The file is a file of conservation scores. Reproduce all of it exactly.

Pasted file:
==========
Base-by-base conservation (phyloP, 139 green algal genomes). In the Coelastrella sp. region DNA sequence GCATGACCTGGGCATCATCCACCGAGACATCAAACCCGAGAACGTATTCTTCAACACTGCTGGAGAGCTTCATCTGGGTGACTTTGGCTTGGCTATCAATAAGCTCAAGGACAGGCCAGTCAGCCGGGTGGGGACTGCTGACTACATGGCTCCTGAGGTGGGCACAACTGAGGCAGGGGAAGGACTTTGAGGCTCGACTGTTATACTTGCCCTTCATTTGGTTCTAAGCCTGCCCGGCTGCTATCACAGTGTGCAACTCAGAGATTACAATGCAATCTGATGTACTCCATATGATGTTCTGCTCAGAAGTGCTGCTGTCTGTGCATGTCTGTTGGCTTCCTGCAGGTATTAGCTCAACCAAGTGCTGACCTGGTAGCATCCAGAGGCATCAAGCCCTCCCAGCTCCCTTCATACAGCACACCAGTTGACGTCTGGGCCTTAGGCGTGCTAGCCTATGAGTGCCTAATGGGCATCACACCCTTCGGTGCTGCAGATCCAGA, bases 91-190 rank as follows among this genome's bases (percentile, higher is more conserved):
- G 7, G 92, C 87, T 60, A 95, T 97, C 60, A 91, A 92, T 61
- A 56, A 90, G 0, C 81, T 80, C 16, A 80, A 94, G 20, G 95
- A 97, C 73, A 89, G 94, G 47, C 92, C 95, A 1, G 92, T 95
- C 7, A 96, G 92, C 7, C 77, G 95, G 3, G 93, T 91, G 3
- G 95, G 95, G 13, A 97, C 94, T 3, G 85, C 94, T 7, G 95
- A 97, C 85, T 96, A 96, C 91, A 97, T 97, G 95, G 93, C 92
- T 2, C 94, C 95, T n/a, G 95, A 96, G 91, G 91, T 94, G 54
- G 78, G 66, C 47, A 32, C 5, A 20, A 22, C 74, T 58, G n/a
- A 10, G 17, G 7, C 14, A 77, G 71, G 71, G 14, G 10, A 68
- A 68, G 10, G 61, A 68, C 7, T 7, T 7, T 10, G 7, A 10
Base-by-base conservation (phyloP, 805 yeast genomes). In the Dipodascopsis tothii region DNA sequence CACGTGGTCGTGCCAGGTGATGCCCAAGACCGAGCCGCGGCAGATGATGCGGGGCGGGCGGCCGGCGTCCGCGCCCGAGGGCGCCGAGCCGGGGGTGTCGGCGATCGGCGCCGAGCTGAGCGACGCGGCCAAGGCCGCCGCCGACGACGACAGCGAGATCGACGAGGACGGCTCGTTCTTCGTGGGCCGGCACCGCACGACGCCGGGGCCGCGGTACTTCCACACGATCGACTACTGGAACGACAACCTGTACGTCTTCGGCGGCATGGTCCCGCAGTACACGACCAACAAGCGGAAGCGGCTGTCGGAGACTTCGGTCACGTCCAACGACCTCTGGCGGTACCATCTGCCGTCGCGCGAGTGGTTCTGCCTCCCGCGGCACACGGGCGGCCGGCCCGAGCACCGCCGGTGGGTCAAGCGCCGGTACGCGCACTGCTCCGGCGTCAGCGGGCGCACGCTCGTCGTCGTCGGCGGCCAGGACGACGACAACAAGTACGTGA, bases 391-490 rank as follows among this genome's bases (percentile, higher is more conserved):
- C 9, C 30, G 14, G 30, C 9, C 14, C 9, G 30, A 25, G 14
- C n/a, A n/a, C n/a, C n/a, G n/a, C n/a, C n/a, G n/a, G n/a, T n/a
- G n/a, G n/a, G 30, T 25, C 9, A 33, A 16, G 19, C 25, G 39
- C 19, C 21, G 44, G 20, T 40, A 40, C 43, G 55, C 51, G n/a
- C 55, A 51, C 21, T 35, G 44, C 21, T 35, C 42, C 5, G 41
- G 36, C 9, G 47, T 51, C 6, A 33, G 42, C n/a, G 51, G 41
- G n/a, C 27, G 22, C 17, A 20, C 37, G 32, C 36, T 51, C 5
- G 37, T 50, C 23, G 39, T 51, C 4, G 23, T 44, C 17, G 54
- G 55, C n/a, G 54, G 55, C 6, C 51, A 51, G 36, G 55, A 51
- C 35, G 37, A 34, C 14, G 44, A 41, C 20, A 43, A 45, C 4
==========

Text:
Base-by-base conservation (phyloP, 139 green algal genomes). In the Coelastrella sp. region DNA sequence GCATGACCTGGGCATCATCCACCGAGACATCAAACCCGAGAACGTATTCTTCAACACTGCTGGAGAGCTTCATCTGGGTGACTTTGGCTTGGCTATCAATAAGCTCAAGGACAGGCCAGTCAGCCGGGTGGGGACTGCTGACTACATGGCTCCTGAGGTGGGCACAACTGAGGCAGGGGAAGGACTTTGAGGCTCGACTGTTATACTTGCCCTTCATTTGGTTCTAAGCCTGCCCGGCTGCTATCACAGTGTGCAACTCAGAGATTACAATGCAATCTGATGTACTCCATATGATGTTCTGCTCAGAAGTGCTGCTGTCTGTGCATGTCTGTTGGCTTCCTGCAGGTATTAGCTCAACCAAGTGCTGACCTGGTAGCATCCAGAGGCATCAAGCCCTCCCAGCTCCCTTCATACAGCACACCAGTTGACGTCTGGGCCTTAGGCGTGCTAGCCTATGAGTGCCTAATGGGCATCACACCCTTCGGTGCTGCAGATCCAGA, bases 91-190 rank as follows among this genome's bases (percentile, higher is more conserved):
- G 7, G 92, C 87, T 60, A 95, T 97, C 60, A 91, A 92, T 61
- A 56, A 90, G 0, C 81, T 80, C 16, A 80, A 94, G 20, G 95
- A 97, C 73, A 89, G 94, G 47, C 92, C 95, A 1, G 92, T 95
- C 7, A 96, G 92, C 7, C 77, G 95, G 3, G 93, T 91, G 3
- G 95, G 95, G 13, A 97, C 94, T 3, G 85, C 94, T 7, G 95
- A 97, C 85, T 96, A 96, C 91, A 97, T 97, G 95, G 93, C 92
- T 2, C 94, C 95, T n/a, G 95, A 96, G 91, G 91, T 94, G 54
- G 78, G 66, C 47, A 32, C 5, A 20, A 22, C 74, T 58, G n/a
- A 10, G 17, G 7, C 14, A 77, G 71, G 71, G 14, G 10, A 68
- A 68, G 10, G 61, A 68, C 7, T 7, T 7, T 10, G 7, A 10
Base-by-base conservation (phyloP, 805 yeast genomes). In the Dipodascopsis tothii region DNA sequence CACGTGGTCGTGCCAGGTGATGCCCAAGACCGAGCCGCGGCAGATGATGCGGGGCGGGCGGCCGGCGTCCGCGCCCGAGGGCGCCGAGCCGGGGGTGTCGGCGATCGGCGCCGAGCTGAGCGACGCGGCCAAGGCCGCCGCCGACGACGACAGCGAGATCGACGAGGACGGCTCGTTCTTCGTGGGCCGGCACCGCACGACGCCGGGGCCGCGGTACTTCCACACGATCGACTACTGGAACGACAACCTGTACGTCTTCGGCGGCATGGTCCCGCAGTACACGACCAACAAGCGGAAGCGGCTGTCGGAGACTTCGGTCACGTCCAACGACCTCTGGCGGTACCATCTGCCGTCGCGCGAGTGGTTCTGCCTCCCGCGGCACACGGGCGGCCGGCCCGAGCACCGCCGGTGGGTCAAGCGCCGGTACGCGCACTGCTCCGGCGTCAGCGGGCGCACGCTCGTCGTCGTCGGCGGCCAGGACGACGACAACAAGTACGTGA, bases 391-490 rank as follows among this genome's bases (percentile, higher is more conserved):
- C 9, C 30, G 14, G 30, C 9, C 14, C 9, G 30, A 25, G 14
- C n/a, A n/a, C n/a, C n/a, G n/a, C n/a, C n/a, G n/a, G n/a, T n/a
- G n/a, G n/a, G 30, T 25, C 9, A 33, A 16, G 19, C 25, G 39
- C 19, C 21, G 44, G 20, T 40, A 40, C 43, G 55, C 51, G n/a
- C 55, A 51, C 21, T 35, G 44, C 21, T 35, C 42, C 5, G 41
- G 36, C 9, G 47, T 51, C 6, A 33, G 42, C n/a, G 51, G 41
- G n/a, C 27, G 22, C 17, A 20, C 37, G 32, C 36, T 51, C 5
- G 37, T 50, C 23, G 39, T 51, C 4, G 23, T 44, C 17, G 54
- G 55, C n/a, G 54, G 55, C 6, C 51, A 51, G 36, G 55, A 51
- C 35, G 37, A 34, C 14, G 44, A 41, C 20, A 43, A 45, C 4